197
d1GageWIeWE
16:9

Next week, leaders from around the globe will come together in Davos, Switzerland. And from there, they will get a closer look at Calgary.


The World Economic Forum Annual Meeting is an opportunity for leaders from government, industry, and non-profit organizations to share experiences and exchange ideas that will improve the state of the world. This year, I was invited to attend as part of the community of Young Global Leaders, and it is an honour to share some of the creative and imaginative work that is being done in our city. 

As one of only three mayors (London, Mexico City, and Calgary) attending the Annual Meeting, I will be participating in a number of cross-sector events including moderating and participating on panels on the current and future status of government, cities, and the energy industry. 

Other participants include politicians (from the Prime Minister of Great Britain to the Premiers of Alberta* and Quebec) business leaders (CEOs of major corporations), and other leaders from around the globe (including Bill Gates and Kofi Annan). It will be amazing to showcase Calgary to this group. 

My goal at this conference is to share some of the innovative initiatives that have been developed in our city and to learn about creative solutions that are being implemented by other organizations that could also be applied here in Calgary. 

Over the next week, I’ll try to be active on Twitter with updates from Davos. The time change might make instant communications an interesting challenge, but I am known to stay up late... 

- Mayor Naheed K. Nenshi 

*Edit: although invited, Premier Alison Redford decided not to attend.​

Categories: Interviews; Video

Back | December 30, 2012

In mid-December, Mayor Nenshi sat down with CTV's Tara Nelson to conduct a long-form interview about the 2012 and the year ahead.


Click here to watch the video. 


- Posted by Daorcey from Mayor Nenshi's team

Categories: Interviews; Video

Back | December 21, 2012

​​

Big Rock U with Mayor Nenshi Sept 19, 2012 


In early December, Mayor Nenshi chatted with Yahoo! Canada about a variety of topics. The full interview is here, but here are a few of the questions and answers:

Y! Canada News: You just recently celebrated your second anniversary as Calgary's mayor. Since coming into office, what accomplishment are you most proud of?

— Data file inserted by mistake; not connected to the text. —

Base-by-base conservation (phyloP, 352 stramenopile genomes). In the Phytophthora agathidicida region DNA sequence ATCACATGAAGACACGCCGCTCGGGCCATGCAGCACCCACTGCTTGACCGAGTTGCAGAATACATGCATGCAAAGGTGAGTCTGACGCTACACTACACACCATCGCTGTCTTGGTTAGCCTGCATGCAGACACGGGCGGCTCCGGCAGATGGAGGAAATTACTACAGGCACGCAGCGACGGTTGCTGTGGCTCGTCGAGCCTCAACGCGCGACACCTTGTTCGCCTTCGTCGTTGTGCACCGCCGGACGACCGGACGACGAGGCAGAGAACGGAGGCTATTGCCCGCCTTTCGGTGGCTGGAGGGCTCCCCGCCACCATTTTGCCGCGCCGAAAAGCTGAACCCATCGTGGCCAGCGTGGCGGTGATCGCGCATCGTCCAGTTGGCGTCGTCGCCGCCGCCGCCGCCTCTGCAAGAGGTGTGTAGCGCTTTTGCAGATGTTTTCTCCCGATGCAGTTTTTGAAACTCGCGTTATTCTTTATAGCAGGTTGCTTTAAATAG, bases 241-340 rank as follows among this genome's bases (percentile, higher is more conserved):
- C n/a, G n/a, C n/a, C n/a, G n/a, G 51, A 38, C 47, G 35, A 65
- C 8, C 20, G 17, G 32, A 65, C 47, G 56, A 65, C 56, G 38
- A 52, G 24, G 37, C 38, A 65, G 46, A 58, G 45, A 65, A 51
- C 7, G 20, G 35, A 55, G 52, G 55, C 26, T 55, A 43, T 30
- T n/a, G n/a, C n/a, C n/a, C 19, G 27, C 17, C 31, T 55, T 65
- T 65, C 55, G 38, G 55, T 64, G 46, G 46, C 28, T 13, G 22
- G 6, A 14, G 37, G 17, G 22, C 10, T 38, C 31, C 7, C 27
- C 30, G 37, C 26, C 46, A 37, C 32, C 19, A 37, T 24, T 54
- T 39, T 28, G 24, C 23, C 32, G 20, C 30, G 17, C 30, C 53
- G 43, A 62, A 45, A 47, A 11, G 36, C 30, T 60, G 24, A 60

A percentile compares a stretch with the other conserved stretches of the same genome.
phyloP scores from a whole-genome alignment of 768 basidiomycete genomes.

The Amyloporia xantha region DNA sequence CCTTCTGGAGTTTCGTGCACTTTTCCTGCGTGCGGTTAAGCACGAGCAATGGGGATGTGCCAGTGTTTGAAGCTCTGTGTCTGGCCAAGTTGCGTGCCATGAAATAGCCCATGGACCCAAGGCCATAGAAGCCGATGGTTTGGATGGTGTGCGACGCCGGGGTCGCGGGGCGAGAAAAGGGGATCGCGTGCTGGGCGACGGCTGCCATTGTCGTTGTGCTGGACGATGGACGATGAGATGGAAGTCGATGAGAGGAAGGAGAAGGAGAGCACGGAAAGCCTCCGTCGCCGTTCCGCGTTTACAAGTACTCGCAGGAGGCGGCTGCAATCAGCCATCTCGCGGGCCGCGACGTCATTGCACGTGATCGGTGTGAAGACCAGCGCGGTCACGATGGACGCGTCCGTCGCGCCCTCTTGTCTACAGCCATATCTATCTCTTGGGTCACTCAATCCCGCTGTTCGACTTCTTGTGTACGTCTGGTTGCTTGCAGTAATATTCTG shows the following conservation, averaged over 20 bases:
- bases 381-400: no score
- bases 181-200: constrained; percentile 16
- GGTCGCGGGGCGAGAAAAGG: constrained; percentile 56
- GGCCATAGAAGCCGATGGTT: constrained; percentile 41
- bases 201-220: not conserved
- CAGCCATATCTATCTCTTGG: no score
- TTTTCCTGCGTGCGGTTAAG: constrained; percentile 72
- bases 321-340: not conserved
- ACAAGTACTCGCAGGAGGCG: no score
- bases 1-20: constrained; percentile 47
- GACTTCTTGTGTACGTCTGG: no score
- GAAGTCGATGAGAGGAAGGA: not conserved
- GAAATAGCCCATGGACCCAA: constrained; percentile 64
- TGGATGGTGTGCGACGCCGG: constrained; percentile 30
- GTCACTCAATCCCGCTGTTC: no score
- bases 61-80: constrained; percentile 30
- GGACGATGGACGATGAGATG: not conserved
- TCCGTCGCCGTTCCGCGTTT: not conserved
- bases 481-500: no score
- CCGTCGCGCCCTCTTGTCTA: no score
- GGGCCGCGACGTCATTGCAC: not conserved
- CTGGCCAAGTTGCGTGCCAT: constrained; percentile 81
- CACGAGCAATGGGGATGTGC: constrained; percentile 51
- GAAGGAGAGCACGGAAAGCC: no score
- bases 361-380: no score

Mayor Nenshi: Probably the biggest thing … is the engagement and excitement about the city.

There was a survey done earlier this summer in which they asked people in Canada’s largest cities to talk about how they felt about their cities. And Calgary came first in quality of life in six out of seven measures.

And, when Calgarians were asked [if] your city on the rise, an incredible 90 per cent of them were optimistic and said their city on the rise.

To me that’s the biggest thing. Calgarians are feeling great about their community. They're feeling great about the level of service their municipal government gives and [they believe] only better things are on the horizon.

Y! Canada News: Cities across the country have asked for a long-term funding commitment from the federal government. You have spoken out about become less reliant on property taxes. So is there another way to fund city infrastructure?

Mayor Nenshi: Property taxes are one of the worst forms of taxation imaginable. It’s regressive, it’s particularly unfair to seniors and you simply can’t use them to fund capital and infrastructure.

Calgarians send about $4 billion a year more to the province than we get back in all provincial services. The federal government of that number is $10 billion. And our entire operating budget is only $3 billion.

So when I talk about funding from other orders of government, I talk about tax rebates on what we already pay because in order for people to want to live here, to invest here and to pay taxes here, the city has to be a great place to live.

And in order for it to be a great place to live we have to invest in things like public transit, sports facilities, recreation and so on.

I think that’s what the federal government needs to start.

Y! Canada News: You were in eastern Canada last year to head-hunt for ‘workers.’ You have a long-term labour crunch in your city. What’s your pitch to Canadians in other provinces to get them to come to Calgary?

Mayor Nenshi: This is an amazing place to live. It’s a city where as our official mission says ‘It’s a great place to make living, it’s a great place to make a life.’

Yes it’s economically doing great right now. But don’t come here just for a job. Come here because this is a place where you can be at the top of your profession, where you can live an amazing life and raise your family and also be doing world-leading things at work.

If that’s the kind of person you are — if you are willing to work hard and you bring a lot to the table, come to Calgary. Because, as I always say, here in Calgary nobody cares what you look like or who your daddy was or what your last name is or where you come from. They care about what you bring to the table. And if you have that drive to succeed, this community will help you succeed.

Read the full interview here.

(Photo courtesy of Big Rock, available online on Flickr)